It’s been a while since any new data has been revealed about Ubisoft’s upcoming open-world game, The Division. Like a rare and majestic unicorn, details on the game have been incredibly scarce. But right now, said game is currently undergoing some alpha testing. And thanks to that test, a whole new stack of details have come to the light.
All games go through a range of testing. However, with games growing exponentially, in-house teams simply can't get through everything and test all the features during the Alpha and Beta stages. As a result, the premium testing experience is offered to players who can't wait to get their hands on the game. It looks like Ubisoft's next multiplayer-dependent game will use this model, too.
One of the great joys of the Assassin's Creed franchise is wandering around and opening people's chests hidden on balconies or in back gardens. A fun quest for loot, the thrill of discovery, of course it's great... except when the chest is locked because you haven't done enough in some lame companion app. Ubisoft has finally realized this and making the game a bit more fun.
Assassin’s Creed Unity didn’t exactly have an easy start. Maybe it was the numerous glitches. The patch that reinstalled a 40gb game entirely on Xbox One. Or a few broken bits of codes. But once those minor factors were ironed out, the game did look quite stunning. The AnvilNext engine is pretty much the foundation of future Assassin’s Creed games, much like the Anvil engine was for the first Assassin’s Creed game all the way until Revelations, as it has already powered several other Ubisoft games as well. And tweaking it for the next AC adventure, was a painful experience according to Ubisoft.
Ubisoft didn’t exactly have the best last year critically. Unity was a bit of a bust, The Crew failed to impress and Watch_dogs squandered a lot of potential to be something truly different. The AAA market was not a good hunting ground for the developer/publisher, but that’s not deterring them. This year Ubisoft is determined to get it right – and they’ve got five massive titles lined up to prove it.
Last year, Ubisoft was ambitious and gave us two Assassin's Creeds. Assassin's Creed Unity was a broken mess of a game that is only now becoming something worth playing. Assassin's Creed Rogue, on the other hand, was actually really enjoyable for me - it tied up the whole America saga, set the stage for Unity, and delivered some generally solid gameplay. Now PC gamers can indulge in it, at last.
We didn't hear too much about Grow Home - it seems like the announcement and launch came one after the other. While I'm glad that they didn't over hype it, I also wonder if this game will fly under the radar without any promotion. Still, the launch trailer is rather adorable.
Last month, Ubisoft deactivated a number of keys for its fun-as-f…lip open world shooter, Far Cry 4. It turned out that those keys happened to have been stolen; bought using fraudulent credit cards and resold on sites like G2A and Kinguin. They had every right to nix those keys – but the whole issue’s still caused great ire and furious vitriol – especially from consumers who’d already been playing their ill-gotten game. Ubisoft’s making right by those affected.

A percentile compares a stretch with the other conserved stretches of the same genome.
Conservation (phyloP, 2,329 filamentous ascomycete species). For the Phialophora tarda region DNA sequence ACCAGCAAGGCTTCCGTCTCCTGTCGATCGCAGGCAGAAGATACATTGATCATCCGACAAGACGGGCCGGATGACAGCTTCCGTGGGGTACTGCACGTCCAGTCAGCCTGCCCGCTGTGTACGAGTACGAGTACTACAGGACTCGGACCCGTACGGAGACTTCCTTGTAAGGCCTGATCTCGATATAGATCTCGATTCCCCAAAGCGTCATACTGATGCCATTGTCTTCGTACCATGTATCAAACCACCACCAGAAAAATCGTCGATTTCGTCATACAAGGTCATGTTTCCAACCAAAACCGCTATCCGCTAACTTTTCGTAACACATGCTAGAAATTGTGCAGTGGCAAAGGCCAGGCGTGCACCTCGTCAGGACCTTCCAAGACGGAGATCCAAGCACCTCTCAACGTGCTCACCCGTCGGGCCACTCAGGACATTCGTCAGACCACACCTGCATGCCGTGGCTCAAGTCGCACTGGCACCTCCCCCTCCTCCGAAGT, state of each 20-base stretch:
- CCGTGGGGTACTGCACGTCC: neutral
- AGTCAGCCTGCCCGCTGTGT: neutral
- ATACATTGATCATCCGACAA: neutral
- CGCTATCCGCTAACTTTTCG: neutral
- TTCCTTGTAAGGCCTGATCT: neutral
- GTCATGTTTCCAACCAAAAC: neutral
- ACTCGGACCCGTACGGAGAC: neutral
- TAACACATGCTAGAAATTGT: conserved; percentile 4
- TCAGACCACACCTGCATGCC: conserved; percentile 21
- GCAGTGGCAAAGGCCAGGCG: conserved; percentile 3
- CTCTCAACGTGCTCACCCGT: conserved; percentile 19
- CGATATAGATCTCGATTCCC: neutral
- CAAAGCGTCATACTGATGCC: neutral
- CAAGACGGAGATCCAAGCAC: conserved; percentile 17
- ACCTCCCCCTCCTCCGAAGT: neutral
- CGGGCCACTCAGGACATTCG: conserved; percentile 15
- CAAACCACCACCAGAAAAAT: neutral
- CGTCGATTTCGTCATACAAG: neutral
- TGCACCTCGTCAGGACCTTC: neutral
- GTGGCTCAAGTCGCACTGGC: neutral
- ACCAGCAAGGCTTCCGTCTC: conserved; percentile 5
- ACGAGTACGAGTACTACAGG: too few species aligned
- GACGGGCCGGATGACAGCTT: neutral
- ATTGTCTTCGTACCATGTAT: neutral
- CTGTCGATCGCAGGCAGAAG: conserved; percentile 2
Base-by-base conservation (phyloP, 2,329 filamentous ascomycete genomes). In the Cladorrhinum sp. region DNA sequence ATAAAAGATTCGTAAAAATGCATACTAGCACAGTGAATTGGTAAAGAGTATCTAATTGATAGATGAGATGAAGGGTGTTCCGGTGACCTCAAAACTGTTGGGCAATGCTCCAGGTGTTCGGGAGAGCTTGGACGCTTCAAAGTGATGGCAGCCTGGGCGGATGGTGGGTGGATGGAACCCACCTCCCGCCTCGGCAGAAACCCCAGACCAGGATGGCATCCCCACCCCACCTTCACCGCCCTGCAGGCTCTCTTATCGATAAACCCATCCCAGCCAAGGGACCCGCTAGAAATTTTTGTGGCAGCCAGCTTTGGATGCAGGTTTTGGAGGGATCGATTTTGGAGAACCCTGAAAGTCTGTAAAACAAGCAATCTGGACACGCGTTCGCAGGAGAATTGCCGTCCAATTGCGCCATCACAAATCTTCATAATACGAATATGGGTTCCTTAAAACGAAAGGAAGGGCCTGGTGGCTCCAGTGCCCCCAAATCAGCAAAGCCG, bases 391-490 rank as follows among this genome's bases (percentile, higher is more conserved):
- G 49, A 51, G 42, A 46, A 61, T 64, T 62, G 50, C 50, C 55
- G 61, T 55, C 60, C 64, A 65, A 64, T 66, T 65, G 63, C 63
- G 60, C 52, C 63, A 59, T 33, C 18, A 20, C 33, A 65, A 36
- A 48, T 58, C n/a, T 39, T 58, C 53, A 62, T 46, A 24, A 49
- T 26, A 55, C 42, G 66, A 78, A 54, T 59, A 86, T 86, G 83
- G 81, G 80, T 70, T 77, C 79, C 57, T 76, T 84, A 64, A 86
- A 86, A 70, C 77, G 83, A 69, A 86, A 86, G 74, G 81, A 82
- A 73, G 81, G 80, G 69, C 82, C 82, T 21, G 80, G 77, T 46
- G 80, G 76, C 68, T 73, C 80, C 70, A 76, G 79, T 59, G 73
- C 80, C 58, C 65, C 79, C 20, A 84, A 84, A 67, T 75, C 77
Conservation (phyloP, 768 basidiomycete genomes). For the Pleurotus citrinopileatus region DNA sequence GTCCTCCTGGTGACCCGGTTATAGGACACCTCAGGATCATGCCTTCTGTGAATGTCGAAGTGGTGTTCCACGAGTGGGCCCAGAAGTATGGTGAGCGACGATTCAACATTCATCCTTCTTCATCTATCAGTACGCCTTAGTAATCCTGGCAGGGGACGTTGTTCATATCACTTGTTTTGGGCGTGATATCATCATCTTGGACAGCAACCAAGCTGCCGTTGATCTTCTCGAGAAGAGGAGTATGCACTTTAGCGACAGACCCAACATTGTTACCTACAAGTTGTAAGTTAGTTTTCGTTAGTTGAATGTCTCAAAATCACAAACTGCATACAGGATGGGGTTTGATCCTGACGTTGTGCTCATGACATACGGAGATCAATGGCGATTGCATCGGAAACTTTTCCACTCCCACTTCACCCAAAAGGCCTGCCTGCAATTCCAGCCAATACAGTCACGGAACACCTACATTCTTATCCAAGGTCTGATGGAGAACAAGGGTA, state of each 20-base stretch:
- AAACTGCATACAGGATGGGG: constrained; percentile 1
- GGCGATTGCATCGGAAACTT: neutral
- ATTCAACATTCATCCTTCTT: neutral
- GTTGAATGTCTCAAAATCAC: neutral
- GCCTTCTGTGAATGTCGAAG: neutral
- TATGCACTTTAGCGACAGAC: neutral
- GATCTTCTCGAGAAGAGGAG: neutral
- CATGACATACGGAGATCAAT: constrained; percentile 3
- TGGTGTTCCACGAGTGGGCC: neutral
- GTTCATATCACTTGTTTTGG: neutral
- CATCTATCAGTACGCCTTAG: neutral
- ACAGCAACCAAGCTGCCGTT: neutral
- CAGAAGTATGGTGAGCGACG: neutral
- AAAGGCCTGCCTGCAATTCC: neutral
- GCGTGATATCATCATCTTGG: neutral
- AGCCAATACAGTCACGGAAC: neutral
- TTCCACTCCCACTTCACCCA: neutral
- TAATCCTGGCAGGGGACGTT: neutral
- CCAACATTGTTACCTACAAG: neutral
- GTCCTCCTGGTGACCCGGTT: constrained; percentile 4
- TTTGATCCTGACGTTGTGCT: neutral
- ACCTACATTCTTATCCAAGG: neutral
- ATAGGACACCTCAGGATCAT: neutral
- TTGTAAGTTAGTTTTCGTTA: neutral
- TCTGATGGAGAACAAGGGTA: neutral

Assassin’s Creed, for all its various bugs and glitches in the previous game, is going nowhere. Ubisoft’s flagship brand is as strong as it ever was, with various games on the way that have been in development for years now. The next game in the series is set in Victorian England and is tentatively dubbed Assassin’s Creed Victory. But what lies beyond the top hats and cobblestones in that franchise? Quite possibly a trip to the East, at long last.
Metacritic. You either love them or hate them but in the end it really doesn't matter as scoring games and having someone aggregate those scores is never going to go away.
Yesterday we told you that Ubisoft was banning Far Cry 4 digital distribution codes that were purchased from unauthorised resellers like G2A and Kinguin. The company’s confirmed it is indeed taking action against what it calls “fraudulent keys.”
Games wherein players pepper one another with lead motivation may still be all the rage these days, but the physics that go into handling guns are rarely authentic. A precious few games put an emphasis on making your shots count, with the majority of titles released these days making full use of “pay ‘n spray” action. That’s all well and good for certain, fantastical games. But for the grittier return of Rainbow Six, you can expect guns to actually behave like they would in real life.
Our hobby, this thing we do is an expensive one. Games are indeed prohibitively expensive – so it makes sense that gamers would look to find the best deals, and the cheapest games. Many have turned to illegitimate key resellers and auction-houses, like G2A, Kinguin and the like. You may want to stop doing that.
[Update] The game's trailer has now been included in the post Ubisoft's AAA titles last year were plagued with problems. However, their smaller titles were absolutely brilliant. Child of Light and Valiant Hearts were two of my favorite experiences of 2014, and Ubisoft might be doing it again early on with Grow Home.
I’ve tried to like Watch Dogs. I genuinely have. But the combination of a protagonist who happens to be blander than rice cakes and Ubisoft’s insistence of doing too much in an open-world setting without any real direction, just put me off. Watch Dogs was a fine game, make no mistake, but it was a game that fell short of expectations and the massive hype that was thrown on top of it. A sequel isn’t exactly unwelcome at this point. But it’s going to need to take more chances.